transformer questions.

Discussion in 'General Electronics Chat' started by DougB, Dec 22, 2010.

  1. DougB

    Thread Starter New Member

    Sep 11, 2010
    I have an old transformer. I know it is 117 vac in, 16vac out. What I cant identify are the primary and secondary leads. There are a pair of leads that are solid copper. On the other side are wire stranded leads. I suspect the solid copper leads are the primaries but am not sure.

    I also have a transformer that is labelled and wired (0-117, 0-117) in and (0-6.3, 0-6.3) out. Both outputs are at 5 amps. I would like to make make a 12.6 volt out but am unsure on how to jumper and or connect the leads on the transformer
  2. t_n_k

    AAC Fanatic!

    Mar 6, 2009
    The heavier gauge leads are more likely to be the secondary connections.
  3. tyblu


    Nov 29, 2010
    In a step-down transformer, the smaller wires are the primary. This is because they carry less current. Ideally your current will step up the same amount that voltage steps down. Practically it is a bit less than that due to losses.

    Just to double check -- the second Xfmr has 8 wires, right?
  4. DougB

    Thread Starter New Member

    Sep 11, 2010
    Just so I am clear. The first transformer has 2 leads that are solid copper. About 14 gauge I would guess, same as household wiring. Other set of leads are not solid but stranded. I would guess that these are maybe an 18 or 20 gauge. So the solid copper leads are the secondary's???

    The second transformer is not yet wired but does have 4 connections per side, with inputs and outputs labeled as per the original post. Need 12.6 volts out of if I can.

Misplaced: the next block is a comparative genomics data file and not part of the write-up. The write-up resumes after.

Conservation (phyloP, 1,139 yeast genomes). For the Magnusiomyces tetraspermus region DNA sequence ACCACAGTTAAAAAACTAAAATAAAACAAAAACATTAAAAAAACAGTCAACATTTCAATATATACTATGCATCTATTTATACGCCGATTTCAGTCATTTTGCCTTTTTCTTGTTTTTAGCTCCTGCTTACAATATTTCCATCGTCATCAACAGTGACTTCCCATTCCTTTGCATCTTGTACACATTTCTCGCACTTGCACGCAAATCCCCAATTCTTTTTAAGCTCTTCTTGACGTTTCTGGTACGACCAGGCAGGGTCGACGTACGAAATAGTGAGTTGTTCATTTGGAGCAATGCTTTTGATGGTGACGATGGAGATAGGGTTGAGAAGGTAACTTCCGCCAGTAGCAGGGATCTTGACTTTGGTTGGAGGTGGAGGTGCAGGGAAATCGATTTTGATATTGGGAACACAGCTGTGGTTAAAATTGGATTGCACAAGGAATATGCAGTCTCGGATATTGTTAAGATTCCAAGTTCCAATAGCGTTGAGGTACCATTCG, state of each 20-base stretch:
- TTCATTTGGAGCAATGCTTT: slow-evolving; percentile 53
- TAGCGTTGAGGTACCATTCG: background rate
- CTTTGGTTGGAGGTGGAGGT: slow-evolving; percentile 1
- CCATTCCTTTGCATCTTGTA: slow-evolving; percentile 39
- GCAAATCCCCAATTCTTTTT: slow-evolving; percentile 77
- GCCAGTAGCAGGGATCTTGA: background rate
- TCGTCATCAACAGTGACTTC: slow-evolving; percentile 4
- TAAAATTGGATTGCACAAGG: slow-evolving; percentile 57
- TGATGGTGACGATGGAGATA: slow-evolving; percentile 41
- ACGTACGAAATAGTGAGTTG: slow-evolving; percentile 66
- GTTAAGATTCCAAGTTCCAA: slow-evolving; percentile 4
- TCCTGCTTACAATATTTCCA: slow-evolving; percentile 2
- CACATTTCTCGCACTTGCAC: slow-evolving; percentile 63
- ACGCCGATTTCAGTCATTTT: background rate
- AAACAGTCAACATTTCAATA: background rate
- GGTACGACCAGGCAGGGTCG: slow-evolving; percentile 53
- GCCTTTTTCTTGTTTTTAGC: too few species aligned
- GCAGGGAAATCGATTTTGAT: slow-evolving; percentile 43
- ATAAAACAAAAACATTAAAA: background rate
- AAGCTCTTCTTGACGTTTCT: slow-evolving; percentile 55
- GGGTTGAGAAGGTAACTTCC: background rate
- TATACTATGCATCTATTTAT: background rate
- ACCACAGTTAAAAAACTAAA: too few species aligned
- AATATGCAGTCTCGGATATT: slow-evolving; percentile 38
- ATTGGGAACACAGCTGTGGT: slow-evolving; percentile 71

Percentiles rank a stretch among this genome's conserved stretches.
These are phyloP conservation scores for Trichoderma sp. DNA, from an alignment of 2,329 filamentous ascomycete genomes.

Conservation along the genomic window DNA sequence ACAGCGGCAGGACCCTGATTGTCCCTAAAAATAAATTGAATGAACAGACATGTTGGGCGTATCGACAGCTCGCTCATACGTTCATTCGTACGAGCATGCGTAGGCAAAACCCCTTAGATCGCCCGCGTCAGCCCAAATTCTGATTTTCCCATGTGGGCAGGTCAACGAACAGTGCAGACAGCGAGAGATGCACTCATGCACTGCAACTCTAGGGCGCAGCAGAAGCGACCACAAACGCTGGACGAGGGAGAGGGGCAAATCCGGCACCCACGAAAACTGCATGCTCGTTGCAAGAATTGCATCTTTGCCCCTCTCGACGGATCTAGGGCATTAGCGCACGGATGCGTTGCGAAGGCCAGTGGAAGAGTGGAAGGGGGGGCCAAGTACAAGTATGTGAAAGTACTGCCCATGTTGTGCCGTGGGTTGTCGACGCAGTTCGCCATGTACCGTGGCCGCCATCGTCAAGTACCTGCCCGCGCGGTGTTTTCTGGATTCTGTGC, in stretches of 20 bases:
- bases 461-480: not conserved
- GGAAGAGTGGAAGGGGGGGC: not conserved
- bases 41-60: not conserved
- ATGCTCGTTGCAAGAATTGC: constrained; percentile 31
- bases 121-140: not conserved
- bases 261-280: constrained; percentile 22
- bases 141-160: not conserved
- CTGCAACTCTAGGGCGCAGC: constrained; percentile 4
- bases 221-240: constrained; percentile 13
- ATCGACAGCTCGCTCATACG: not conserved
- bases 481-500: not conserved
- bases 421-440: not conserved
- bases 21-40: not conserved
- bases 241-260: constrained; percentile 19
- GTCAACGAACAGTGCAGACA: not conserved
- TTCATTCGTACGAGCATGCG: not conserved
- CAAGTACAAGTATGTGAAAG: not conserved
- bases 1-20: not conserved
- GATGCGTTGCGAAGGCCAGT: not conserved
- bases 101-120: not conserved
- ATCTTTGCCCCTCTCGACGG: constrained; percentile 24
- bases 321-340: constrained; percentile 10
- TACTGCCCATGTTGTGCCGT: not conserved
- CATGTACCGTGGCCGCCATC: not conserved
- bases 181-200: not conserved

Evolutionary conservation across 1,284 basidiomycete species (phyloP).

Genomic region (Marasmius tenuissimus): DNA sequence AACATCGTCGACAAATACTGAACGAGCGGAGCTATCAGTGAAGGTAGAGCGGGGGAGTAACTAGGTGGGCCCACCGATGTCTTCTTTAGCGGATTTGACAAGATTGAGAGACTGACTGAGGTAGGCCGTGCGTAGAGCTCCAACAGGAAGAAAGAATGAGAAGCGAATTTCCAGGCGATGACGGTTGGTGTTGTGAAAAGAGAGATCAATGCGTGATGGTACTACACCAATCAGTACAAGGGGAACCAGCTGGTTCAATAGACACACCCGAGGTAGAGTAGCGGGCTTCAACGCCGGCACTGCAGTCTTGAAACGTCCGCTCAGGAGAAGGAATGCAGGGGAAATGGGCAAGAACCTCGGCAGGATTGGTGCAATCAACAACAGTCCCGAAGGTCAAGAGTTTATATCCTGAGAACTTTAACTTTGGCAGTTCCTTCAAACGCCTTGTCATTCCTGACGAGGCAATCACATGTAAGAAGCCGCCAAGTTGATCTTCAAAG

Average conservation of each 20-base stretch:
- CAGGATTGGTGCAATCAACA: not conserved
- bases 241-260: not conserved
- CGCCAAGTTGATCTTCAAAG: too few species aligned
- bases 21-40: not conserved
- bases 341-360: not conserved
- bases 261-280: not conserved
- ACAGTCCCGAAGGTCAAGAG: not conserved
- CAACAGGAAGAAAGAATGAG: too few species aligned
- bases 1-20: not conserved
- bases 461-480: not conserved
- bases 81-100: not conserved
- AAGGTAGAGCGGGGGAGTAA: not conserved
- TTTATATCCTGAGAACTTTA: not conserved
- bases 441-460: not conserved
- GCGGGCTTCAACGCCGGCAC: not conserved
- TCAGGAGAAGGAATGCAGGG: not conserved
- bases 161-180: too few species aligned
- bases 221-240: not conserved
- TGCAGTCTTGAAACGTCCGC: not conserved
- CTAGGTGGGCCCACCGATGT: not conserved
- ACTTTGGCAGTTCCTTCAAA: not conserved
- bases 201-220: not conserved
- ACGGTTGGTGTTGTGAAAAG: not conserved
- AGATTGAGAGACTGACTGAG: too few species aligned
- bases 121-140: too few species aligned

5. debe

    Well-Known Member

    Sep 21, 2010
    Check the resistance of windings, 117v should be higher resistance than 16vwindings.
  6. #12


    Nov 30, 2010
    The fatter wires are the output.

    as for the second transformer, the secondaries are to be connected in series. If you get a total of zero volts, reverse the polarity of one of the secondaries.

    The primaries will be connected in series if you are using 220V mains, and in parallel if you are using 115 volt mains. It is smart to do tests at low voltages to confirm the polarities of the windings.
  7. someonesdad

    Senior Member

    Jul 7, 2009
    If you have access to a function generator, then you can have it output a 1 Vrms sine wave and apply it to one of the pairs of windings. Measure the output voltage on the other winding and the voltage ratio will tell you which is the primary winding and which is the second.

    However, you need to be careful; if you apply the voltage to the secondary, the primary may have a hazardous voltage on it if the step-up ratio is large. So it's something that has to be done with care. If you've not done this before, ask for help and someone will give you some instructions. Note that a typical function generator can output 10 Vrms into 50 ohms, which means a 200 mA current. If that 1 volt were stepped up by 100 times, the current level would drop to 2 mA. Thus, it's unlikely there's any real hazard; still, it's good practice to make the measurements in a safe manner.

    You can also use a filament transformer for the excitation voltage instead of a function generator. The second transformer you mentioned could serve this duty, although now the current supply is much higher than a function generator and you could be dealing with hazardous potential currents with a large step-up ratio.

    Another technique is to estimate the number of windings by measuring the wire diameter, average winding radius, and measuring the DC resistance. You can make a rough estimate (repeat, rough!) of the number of turns of a winding by using the resistance to calculate the linear distance of wiring; then use the average winding circumference to estimate number of turns. Of course, it's a crude estimate and depends on the other windings there too.